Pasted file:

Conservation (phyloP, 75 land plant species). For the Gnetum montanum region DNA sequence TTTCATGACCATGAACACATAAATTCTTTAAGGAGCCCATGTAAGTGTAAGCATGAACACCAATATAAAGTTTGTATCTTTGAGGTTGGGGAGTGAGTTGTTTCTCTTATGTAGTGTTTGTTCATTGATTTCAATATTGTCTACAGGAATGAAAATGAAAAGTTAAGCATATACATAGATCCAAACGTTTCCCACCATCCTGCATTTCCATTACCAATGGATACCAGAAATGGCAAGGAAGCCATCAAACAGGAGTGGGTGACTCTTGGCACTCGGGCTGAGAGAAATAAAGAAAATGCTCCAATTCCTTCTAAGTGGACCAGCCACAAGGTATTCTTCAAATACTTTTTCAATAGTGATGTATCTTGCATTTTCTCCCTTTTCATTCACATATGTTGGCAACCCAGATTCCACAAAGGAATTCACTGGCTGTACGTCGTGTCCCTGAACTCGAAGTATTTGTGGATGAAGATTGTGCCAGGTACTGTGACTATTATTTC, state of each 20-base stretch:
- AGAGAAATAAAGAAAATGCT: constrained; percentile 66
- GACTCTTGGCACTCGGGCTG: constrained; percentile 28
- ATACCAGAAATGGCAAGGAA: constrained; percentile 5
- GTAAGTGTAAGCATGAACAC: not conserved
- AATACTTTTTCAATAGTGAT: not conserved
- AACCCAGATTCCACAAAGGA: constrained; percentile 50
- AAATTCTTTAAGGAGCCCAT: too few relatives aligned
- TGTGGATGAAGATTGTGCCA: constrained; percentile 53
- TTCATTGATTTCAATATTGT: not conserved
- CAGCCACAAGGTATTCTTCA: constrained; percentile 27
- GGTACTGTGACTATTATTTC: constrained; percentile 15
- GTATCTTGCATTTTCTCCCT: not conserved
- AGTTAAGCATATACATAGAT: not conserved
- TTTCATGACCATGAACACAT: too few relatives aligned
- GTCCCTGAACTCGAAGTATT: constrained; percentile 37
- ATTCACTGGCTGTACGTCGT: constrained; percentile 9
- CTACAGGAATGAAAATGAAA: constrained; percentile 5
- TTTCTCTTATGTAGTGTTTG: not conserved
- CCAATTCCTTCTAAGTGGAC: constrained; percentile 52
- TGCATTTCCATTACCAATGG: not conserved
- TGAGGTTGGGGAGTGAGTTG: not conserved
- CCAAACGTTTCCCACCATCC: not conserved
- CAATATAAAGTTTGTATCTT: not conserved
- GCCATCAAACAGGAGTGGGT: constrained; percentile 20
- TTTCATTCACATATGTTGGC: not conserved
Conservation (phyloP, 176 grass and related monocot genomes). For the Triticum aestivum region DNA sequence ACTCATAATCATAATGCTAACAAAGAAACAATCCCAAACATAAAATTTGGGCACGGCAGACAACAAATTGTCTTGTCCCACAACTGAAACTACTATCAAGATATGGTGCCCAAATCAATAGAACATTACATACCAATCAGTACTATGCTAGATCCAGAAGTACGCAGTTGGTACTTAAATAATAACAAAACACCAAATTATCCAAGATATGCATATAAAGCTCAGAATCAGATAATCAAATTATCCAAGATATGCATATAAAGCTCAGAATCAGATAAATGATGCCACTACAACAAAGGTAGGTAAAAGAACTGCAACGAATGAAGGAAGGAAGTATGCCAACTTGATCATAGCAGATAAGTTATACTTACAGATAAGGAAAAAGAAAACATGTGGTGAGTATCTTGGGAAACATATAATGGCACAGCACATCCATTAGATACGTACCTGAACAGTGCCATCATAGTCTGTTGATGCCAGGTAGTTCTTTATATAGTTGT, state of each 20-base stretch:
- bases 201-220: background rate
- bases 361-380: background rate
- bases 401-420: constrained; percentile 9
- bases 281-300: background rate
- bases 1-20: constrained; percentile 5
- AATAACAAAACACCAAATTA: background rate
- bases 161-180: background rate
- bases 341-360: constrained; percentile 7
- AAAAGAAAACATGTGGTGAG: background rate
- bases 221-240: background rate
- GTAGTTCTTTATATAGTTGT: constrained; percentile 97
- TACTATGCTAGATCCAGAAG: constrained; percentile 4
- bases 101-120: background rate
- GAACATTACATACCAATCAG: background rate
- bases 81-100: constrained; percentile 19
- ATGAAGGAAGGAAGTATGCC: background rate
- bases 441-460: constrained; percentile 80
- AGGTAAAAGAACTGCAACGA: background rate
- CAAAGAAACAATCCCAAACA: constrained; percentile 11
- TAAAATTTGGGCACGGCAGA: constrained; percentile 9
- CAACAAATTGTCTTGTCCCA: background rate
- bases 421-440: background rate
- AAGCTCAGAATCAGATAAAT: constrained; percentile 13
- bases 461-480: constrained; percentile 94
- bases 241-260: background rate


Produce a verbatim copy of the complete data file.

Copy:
Conservation (phyloP, 75 land plant species). For the Gnetum montanum region DNA sequence TTTCATGACCATGAACACATAAATTCTTTAAGGAGCCCATGTAAGTGTAAGCATGAACACCAATATAAAGTTTGTATCTTTGAGGTTGGGGAGTGAGTTGTTTCTCTTATGTAGTGTTTGTTCATTGATTTCAATATTGTCTACAGGAATGAAAATGAAAAGTTAAGCATATACATAGATCCAAACGTTTCCCACCATCCTGCATTTCCATTACCAATGGATACCAGAAATGGCAAGGAAGCCATCAAACAGGAGTGGGTGACTCTTGGCACTCGGGCTGAGAGAAATAAAGAAAATGCTCCAATTCCTTCTAAGTGGACCAGCCACAAGGTATTCTTCAAATACTTTTTCAATAGTGATGTATCTTGCATTTTCTCCCTTTTCATTCACATATGTTGGCAACCCAGATTCCACAAAGGAATTCACTGGCTGTACGTCGTGTCCCTGAACTCGAAGTATTTGTGGATGAAGATTGTGCCAGGTACTGTGACTATTATTTC, state of each 20-base stretch:
- AGAGAAATAAAGAAAATGCT: constrained; percentile 66
- GACTCTTGGCACTCGGGCTG: constrained; percentile 28
- ATACCAGAAATGGCAAGGAA: constrained; percentile 5
- GTAAGTGTAAGCATGAACAC: not conserved
- AATACTTTTTCAATAGTGAT: not conserved
- AACCCAGATTCCACAAAGGA: constrained; percentile 50
- AAATTCTTTAAGGAGCCCAT: too few relatives aligned
- TGTGGATGAAGATTGTGCCA: constrained; percentile 53
- TTCATTGATTTCAATATTGT: not conserved
- CAGCCACAAGGTATTCTTCA: constrained; percentile 27
- GGTACTGTGACTATTATTTC: constrained; percentile 15
- GTATCTTGCATTTTCTCCCT: not conserved
- AGTTAAGCATATACATAGAT: not conserved
- TTTCATGACCATGAACACAT: too few relatives aligned
- GTCCCTGAACTCGAAGTATT: constrained; percentile 37
- ATTCACTGGCTGTACGTCGT: constrained; percentile 9
- CTACAGGAATGAAAATGAAA: constrained; percentile 5
- TTTCTCTTATGTAGTGTTTG: not conserved
- CCAATTCCTTCTAAGTGGAC: constrained; percentile 52
- TGCATTTCCATTACCAATGG: not conserved
- TGAGGTTGGGGAGTGAGTTG: not conserved
- CCAAACGTTTCCCACCATCC: not conserved
- CAATATAAAGTTTGTATCTT: not conserved
- GCCATCAAACAGGAGTGGGT: constrained; percentile 20
- TTTCATTCACATATGTTGGC: not conserved
Conservation (phyloP, 176 grass and related monocot genomes). For the Triticum aestivum region DNA sequence ACTCATAATCATAATGCTAACAAAGAAACAATCCCAAACATAAAATTTGGGCACGGCAGACAACAAATTGTCTTGTCCCACAACTGAAACTACTATCAAGATATGGTGCCCAAATCAATAGAACATTACATACCAATCAGTACTATGCTAGATCCAGAAGTACGCAGTTGGTACTTAAATAATAACAAAACACCAAATTATCCAAGATATGCATATAAAGCTCAGAATCAGATAATCAAATTATCCAAGATATGCATATAAAGCTCAGAATCAGATAAATGATGCCACTACAACAAAGGTAGGTAAAAGAACTGCAACGAATGAAGGAAGGAAGTATGCCAACTTGATCATAGCAGATAAGTTATACTTACAGATAAGGAAAAAGAAAACATGTGGTGAGTATCTTGGGAAACATATAATGGCACAGCACATCCATTAGATACGTACCTGAACAGTGCCATCATAGTCTGTTGATGCCAGGTAGTTCTTTATATAGTTGT, state of each 20-base stretch:
- bases 201-220: background rate
- bases 361-380: background rate
- bases 401-420: constrained; percentile 9
- bases 281-300: background rate
- bases 1-20: constrained; percentile 5
- AATAACAAAACACCAAATTA: background rate
- bases 161-180: background rate
- bases 341-360: constrained; percentile 7
- AAAAGAAAACATGTGGTGAG: background rate
- bases 221-240: background rate
- GTAGTTCTTTATATAGTTGT: constrained; percentile 97
- TACTATGCTAGATCCAGAAG: constrained; percentile 4
- bases 101-120: background rate
- GAACATTACATACCAATCAG: background rate
- bases 81-100: constrained; percentile 19
- ATGAAGGAAGGAAGTATGCC: background rate
- bases 441-460: constrained; percentile 80
- AGGTAAAAGAACTGCAACGA: background rate
- CAAAGAAACAATCCCAAACA: constrained; percentile 11
- TAAAATTTGGGCACGGCAGA: constrained; percentile 9
- CAACAAATTGTCTTGTCCCA: background rate
- bases 421-440: background rate
- AAGCTCAGAATCAGATAAAT: constrained; percentile 13
- bases 461-480: constrained; percentile 94
- bases 241-260: background rate